Communicating Intent through Idiom and Paradigm Selection

| by Sadek Drobi Follow 0 Followers on Feb 15, 2008. Estimated reading time: 2 minutes |

Making code more readable and more explicit? Reg Braithwaite believes that correctly choosing programming idioms can be instrumental for achieving that goal. He stresses that there are often several ways to get to the desired outcome and the choice should not be random. One should prefer the tool that signals in a most obvious way the intent of the piece of code that is being built. Syntax choices, for instance, can bear useful information about code’s intent:

Consider blocks in Ruby. Some people use do … end when the block needs multiple lines and { … } when it fits on one line. A popular (AFAIK) and superior idea is to use do..end and {…} to disambiguate between blocks that are executed chiefly for their side effects and blocks that are executed for their return values: { |x|
# I care about the result
foo.each do |x|
# I care about the side effects

The computer doesn’t care, of course, but it signals an extra piece of information, the fact that you are chiefly interested in side effects in one case and chiefly interested in the result in another case.

Braithwaite believes that this approach is not limited to syntax idioms but can scale up to paradigms. In some languages, e.g. Ruby, “there are several entirely different philosophies the language supports.” This can be used as a means to declare intent by borrowing idioms from paradigms that correspond the best to what one is trying to achieve.

By making functional things look functional, you clearly signal that you are performing a calculation strictly for the result. Using imperative syntax like for and while should be reserved for the times you need to mutate variables or cause other side effects. […] Likewise, OO is a great paradigm—when you are modelling entities in the real world or when you need long-term persistent state. Languages like Ruby force you to use objects behind the scenes, your code shouldn’t look OO unless you are trying to signal your colleagues that there are entities involved.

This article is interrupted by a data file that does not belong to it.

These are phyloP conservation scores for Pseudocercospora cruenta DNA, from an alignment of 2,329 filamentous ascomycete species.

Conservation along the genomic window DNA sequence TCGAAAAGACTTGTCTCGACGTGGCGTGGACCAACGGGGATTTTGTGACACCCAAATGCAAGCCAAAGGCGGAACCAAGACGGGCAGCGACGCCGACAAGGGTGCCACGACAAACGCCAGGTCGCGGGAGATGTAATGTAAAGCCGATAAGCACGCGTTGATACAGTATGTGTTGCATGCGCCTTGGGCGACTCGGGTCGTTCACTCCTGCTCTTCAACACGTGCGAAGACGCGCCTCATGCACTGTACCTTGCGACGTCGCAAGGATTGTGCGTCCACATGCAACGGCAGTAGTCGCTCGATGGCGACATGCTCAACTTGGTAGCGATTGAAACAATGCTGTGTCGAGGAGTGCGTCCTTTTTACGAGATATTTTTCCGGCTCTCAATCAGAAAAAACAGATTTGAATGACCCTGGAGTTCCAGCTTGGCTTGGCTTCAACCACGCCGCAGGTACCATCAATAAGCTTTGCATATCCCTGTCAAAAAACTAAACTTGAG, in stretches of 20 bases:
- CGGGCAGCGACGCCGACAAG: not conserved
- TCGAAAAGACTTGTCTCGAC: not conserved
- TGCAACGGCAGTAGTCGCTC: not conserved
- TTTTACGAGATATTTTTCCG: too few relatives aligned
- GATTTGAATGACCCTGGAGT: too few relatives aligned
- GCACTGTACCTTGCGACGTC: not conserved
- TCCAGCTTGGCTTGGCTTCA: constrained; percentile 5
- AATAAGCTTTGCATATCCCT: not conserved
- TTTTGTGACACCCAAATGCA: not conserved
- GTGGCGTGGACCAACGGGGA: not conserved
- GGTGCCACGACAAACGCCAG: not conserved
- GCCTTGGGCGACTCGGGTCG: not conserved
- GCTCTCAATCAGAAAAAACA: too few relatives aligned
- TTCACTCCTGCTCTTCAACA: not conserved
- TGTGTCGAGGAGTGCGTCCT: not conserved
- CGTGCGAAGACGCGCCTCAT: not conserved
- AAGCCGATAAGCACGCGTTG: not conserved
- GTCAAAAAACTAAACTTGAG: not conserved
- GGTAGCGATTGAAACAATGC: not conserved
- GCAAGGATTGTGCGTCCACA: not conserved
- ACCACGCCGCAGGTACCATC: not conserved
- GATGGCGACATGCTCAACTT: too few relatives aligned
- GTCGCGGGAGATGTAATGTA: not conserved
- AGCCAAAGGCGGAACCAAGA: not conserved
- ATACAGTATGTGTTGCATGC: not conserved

Even though it is obvious that, sometimes, the choice of paradigm may be imposed by performance requirements, using this kind of conventions, when possible, allows providing additional information to programmers thus making code more readable and more expressive.

Some argue that using undocumented and unvalidated conventions would only result in more confusion. Reg argues, however, that any project involves programming conventions of some kind, e.g “using Bang! method names to indicate state changes (sort vs. sort!)”, and that nothing prevents teams from documenting established conventions, if necessary.

What do you think about using idioms as signals and means to declare intent?

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Makes sense but... by Matthias K.

... I think that if you already bother using specific programming idioms to make your code more readable, maybe that's an indicator that it is lacking in more obvious ways for increasing readability, such as proper naming of identifiers.

Another problem is that there has to be a shared understanding of what the usage of certain idioms in certain situations actually means to the programmer. This will differ not only with languages, but also with the people who actually read and write the code.

be careful by ding jack

conventions are everywhere, but widely recognized conventions are rare. so, be careful.

makes me think of new syntax by John DeHope

I'd prefer something a little more explicit. If we're going to communicate, why not communicate clearly and specifically? Why rely on subtle clues about our meaning? Why would anyone use 'map' unless they wanted the result set? Why would anyone use 'each' if they wanted the result? I'd prefer to see 'each' have a void return value (I am not a ruby programmer so maybe it already does). That would make it crystal clear. 'map' gives you back a return set, 'each' gives you back void. Nothing spells intent like a void pointer :)

On the subject of functional programming... I wonder if we'll be able to specify read-only-ness at the method and argument level? That would make it really clear when you were being functional and when not. If there was a token of some kind you could attach to a method that said "hey I will not touch the 'this' object's data" and also a token on arguments that said "I will not touch this argument, and I promise not to call any of it's methods that touch it". Now we can program in a functional way without anyone being confused about what we're doing.

I realize I am thread-jacking here. The original post is talking about using existing semantics to convey intent. I am talking about conveying intent with new semantics (and syntax) that enforce that intent. I hope that's okay.

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